By Ozoz Sokoh
I never think of mangoes and think sweet recipes or bakes. Rarely do I even think of cooking with them. My bad, perhaps. It’s that the few times I’ve tried to….have been ‘just-there’ experiences. No earth-shattering moments, nothing.
Mangoes, the fruit of a tropical evergreen tree, generally taste sweet and have fruity, creamy and floral flavours, often with a hint of resin; The Flavour Thesaurus by Niki Segnit.
My thoughts always hover around eating them out-of-hand, or having them savoury. Making a salad, some herbed Asian-influenced salad that brings herbs and chilies into the mix.
This salad is one of the better, if not best things I’ve concocted with mangoes, not to mention simple. Take fresh, sliced mangoes, toss them in a green, herbed paste that is sweet, spicy and sour, salty and herby to boot. Live happily ever after.
Food52 Review: Kitchen Butterfly’s Mango Slaw was simply delicious! The yin and yang of the sweet mango and mint, paired with the spicy green chili and garlic, ‘popped’ in your mouth with every bite. This slaw is great on its own or served alongside grilled meats and fish.
This green paste is the mother of all green pastes, the recipe bequeathed to me by my late friend, Renu.
It was herby with fresh flavours from mint, hints of green citrus from the coriander, a whiff of heat from green chillies and grated ginger, perfectly salted and sweetly balanced with some sugar.
And according to the latest addition to my library, The Flavour Thesauruspublished by Bloomsbury and written by Niki Segnit, Mangoes and Cilantro are a match made for the plate and palate.
So it was that walking around a Sunderland shopping mall, I happened upon a bookstore. One on my favourite things. Of course, I’ve sworn myself of buying cookbooks this year for I have thousands, well hundreds….both digital and physical. Well, till I happened upon this book. Technically, it isn’t a cookbook and so is exempt from my ‘self-promise’.
It is a wonderful compendium of flavour pairings, recipes and ideas for the creative cook. It looks at spice and herb combinations and fruit and all sorts of wonderful things begin to happen to me. I break out in smiles, chuckle, laugh, mentally hug all the possibilities.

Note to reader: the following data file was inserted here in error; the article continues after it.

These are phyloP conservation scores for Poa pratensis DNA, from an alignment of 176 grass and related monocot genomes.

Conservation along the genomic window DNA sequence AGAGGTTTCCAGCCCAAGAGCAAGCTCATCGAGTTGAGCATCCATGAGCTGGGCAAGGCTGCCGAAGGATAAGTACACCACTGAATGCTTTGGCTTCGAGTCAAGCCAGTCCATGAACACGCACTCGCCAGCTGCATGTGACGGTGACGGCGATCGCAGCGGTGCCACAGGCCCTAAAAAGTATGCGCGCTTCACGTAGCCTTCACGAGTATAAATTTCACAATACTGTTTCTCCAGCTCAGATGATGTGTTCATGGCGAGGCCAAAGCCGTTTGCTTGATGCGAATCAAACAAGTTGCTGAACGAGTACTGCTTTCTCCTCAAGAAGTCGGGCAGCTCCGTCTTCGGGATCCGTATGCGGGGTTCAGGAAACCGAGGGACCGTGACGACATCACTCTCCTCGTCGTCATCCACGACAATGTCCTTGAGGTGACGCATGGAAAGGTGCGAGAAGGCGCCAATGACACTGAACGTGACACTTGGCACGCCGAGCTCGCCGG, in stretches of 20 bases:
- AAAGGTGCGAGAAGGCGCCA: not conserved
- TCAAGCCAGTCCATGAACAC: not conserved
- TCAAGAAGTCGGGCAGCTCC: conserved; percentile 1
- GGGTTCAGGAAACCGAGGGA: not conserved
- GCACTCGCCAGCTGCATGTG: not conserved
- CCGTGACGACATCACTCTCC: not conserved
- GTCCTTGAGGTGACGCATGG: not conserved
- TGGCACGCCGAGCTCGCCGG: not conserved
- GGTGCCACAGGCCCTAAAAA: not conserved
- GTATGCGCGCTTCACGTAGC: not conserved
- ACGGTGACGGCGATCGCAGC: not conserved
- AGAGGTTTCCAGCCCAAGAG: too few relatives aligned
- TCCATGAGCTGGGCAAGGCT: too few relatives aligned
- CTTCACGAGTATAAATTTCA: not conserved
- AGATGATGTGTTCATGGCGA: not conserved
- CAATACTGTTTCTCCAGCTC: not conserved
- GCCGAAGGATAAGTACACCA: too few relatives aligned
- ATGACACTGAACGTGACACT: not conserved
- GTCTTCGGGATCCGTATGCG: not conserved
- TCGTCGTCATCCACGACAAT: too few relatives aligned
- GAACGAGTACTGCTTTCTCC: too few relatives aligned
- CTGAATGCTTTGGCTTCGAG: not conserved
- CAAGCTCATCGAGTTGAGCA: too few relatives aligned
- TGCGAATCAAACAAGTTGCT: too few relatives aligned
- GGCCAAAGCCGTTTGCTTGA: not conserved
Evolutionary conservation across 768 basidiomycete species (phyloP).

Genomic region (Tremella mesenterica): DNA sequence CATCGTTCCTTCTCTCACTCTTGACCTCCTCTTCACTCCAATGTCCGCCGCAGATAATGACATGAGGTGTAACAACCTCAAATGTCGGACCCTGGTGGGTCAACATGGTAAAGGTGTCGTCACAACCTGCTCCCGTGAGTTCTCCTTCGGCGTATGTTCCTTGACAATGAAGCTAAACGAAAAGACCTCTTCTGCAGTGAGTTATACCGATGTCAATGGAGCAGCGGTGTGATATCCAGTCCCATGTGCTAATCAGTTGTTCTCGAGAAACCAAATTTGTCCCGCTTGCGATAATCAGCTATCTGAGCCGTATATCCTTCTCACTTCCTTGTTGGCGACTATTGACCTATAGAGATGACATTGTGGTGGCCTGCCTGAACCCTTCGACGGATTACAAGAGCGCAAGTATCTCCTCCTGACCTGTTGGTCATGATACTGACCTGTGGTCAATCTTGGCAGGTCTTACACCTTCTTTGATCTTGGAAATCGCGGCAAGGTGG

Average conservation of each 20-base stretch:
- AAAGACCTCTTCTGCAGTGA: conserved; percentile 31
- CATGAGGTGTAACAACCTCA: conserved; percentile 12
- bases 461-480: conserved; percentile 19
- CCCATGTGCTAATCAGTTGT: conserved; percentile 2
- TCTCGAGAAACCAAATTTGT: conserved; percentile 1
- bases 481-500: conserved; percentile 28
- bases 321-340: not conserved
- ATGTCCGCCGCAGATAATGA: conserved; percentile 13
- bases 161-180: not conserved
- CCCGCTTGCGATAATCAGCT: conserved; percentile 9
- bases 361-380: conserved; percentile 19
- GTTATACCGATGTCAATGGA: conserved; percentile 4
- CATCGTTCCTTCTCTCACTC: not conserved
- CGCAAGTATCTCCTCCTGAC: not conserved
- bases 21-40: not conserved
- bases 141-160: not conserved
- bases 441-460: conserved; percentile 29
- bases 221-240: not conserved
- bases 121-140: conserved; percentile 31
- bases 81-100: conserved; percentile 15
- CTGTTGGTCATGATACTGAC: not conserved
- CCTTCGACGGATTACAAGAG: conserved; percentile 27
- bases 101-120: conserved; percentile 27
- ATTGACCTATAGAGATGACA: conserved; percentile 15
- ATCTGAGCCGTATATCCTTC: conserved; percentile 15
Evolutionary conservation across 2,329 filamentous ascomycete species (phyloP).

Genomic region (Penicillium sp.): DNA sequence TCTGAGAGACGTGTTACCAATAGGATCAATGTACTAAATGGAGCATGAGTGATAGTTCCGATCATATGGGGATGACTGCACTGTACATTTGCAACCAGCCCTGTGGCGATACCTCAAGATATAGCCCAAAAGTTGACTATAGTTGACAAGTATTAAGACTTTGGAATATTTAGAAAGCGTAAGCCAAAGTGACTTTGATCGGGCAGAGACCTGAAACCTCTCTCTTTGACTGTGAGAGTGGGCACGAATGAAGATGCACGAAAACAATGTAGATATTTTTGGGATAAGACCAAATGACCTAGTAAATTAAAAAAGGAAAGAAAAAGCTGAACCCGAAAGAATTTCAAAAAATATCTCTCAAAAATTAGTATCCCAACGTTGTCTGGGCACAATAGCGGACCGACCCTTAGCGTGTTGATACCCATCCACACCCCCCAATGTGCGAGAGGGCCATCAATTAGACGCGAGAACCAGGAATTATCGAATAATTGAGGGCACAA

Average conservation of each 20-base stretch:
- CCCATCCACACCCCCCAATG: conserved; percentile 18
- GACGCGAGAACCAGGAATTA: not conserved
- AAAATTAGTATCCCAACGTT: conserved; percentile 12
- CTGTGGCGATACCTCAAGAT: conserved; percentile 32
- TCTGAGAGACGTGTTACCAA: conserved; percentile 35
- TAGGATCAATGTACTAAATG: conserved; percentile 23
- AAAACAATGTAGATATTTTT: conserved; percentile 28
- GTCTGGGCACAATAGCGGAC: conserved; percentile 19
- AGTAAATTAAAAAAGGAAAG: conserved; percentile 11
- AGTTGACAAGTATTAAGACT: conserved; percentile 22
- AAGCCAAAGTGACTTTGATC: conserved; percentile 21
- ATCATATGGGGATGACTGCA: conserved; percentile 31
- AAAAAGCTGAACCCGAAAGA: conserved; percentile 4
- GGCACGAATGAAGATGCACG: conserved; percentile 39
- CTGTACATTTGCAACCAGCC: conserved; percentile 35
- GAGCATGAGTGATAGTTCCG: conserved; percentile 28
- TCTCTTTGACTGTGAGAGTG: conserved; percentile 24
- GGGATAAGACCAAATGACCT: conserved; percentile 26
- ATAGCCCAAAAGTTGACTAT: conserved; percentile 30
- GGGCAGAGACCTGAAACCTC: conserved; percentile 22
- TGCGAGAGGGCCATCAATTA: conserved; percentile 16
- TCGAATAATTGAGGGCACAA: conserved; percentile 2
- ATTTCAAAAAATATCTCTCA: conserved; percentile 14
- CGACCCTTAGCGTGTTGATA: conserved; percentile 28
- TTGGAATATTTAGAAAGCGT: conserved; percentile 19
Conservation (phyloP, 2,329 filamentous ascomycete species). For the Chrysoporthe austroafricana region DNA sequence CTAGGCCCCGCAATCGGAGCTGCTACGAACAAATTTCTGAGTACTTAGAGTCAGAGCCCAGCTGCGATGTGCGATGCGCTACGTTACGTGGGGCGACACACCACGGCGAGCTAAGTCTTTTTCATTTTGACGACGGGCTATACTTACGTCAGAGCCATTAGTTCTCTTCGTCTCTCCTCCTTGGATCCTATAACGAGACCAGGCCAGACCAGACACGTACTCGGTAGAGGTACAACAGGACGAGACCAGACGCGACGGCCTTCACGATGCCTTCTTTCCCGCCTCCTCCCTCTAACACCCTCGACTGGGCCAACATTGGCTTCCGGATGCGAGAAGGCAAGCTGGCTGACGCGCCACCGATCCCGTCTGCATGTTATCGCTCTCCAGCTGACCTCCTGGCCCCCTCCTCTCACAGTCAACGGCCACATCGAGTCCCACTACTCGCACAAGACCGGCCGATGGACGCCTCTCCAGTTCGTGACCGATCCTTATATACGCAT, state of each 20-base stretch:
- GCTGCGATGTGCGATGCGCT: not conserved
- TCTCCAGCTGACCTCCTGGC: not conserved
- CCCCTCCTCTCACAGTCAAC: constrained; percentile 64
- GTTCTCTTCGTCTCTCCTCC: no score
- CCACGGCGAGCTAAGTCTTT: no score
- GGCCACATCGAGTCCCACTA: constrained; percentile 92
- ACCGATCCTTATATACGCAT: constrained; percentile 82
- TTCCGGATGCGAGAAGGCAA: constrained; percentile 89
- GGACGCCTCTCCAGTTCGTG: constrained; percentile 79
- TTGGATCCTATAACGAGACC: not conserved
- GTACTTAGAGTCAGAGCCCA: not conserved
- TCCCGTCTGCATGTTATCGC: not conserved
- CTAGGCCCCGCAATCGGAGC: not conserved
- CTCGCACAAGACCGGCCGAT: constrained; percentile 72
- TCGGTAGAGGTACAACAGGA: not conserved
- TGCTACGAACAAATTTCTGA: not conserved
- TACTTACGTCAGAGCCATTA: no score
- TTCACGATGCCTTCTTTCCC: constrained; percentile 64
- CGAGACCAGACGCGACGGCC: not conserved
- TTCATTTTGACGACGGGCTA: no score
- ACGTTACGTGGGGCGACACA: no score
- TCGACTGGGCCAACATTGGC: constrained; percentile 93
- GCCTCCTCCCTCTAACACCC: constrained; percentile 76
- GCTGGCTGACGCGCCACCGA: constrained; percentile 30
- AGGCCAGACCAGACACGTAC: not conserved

Mango has a great affinity for coriander leaf, sharing pine, citrus and floral notes, ant the two are frequently paired in Asian and Mexican dishes, Its striking, given how polarising their flavours can be, to reflect how popular mango and coriander have become in the last ten years; The Flavour Thesaurus by Niki Segnit.
Herby Mango Salad Ingredients
THE CAST: CENTRE – GINGER & GARLIC PASTE; LEFT – CORIANDER LEAVES/ CILANTRO; BACK – MANGOES; RIGHT – MINT LEAVES2 medium-sized just-ripe mangoes, washed then peeled with a vegetable peeler
A handful of fresh coriander leaves, washed and snipped with a pair of scissors
A handful of fresh mint leaves, washed and snipped with a pair of scissors 1 – 2 teaspoons ginger & garlic paste
1 – 2 small green chili peppers
Salt, to taste
Caster sugar, to taste
Optional: Sliced/shredded iceberg lettuce
Optional: Quartered cherry tomatoes, to garnish
Peel the mangoes – this is easiest with a vegetable peeler as it takes off the skin cleanly without damaging the flesh.
Slice the mango thinly. I like to get 2 slices off each cheek, each just under a centimetre thick.
Julienne (cut into thin strips) the slices.
Take a break. A breather. Especially if you’ve had a long day at work. Gnaw on the mango stone like a baby with a bone. If you’re Nigerian, Indian or Hawaiian.
Using a mortar and pestle or in a food processor, make a paste of the coriander and mint leaves, garlic cloves, green chilli, salt and sugar.
Taste the paste and adjust flavours – it should be sweet, slightly salty with a touch of green heat.
Admire the paste before you stir it into the julienned mango.
Check and adjust seasoning again with more sugar and salt.
Your salad is set. Consume immediately…or….
…Refrigerate and serve with meats. You could also make more of a salad of it, piled on top of the shredded lettuce with a garnish of tomato quarters.
Enjoy the fruits of the season. And other things. Like acquisitions.
With love (from a train on its way to Southampton! Oh what glorious wonders technology provides!)
Ozoz Sokoh is Nigerian-born, Liverpool-schooled (in part) and now living and working in Nigeria. For more information and posts visit: http://www.kitchenbutterfly.com/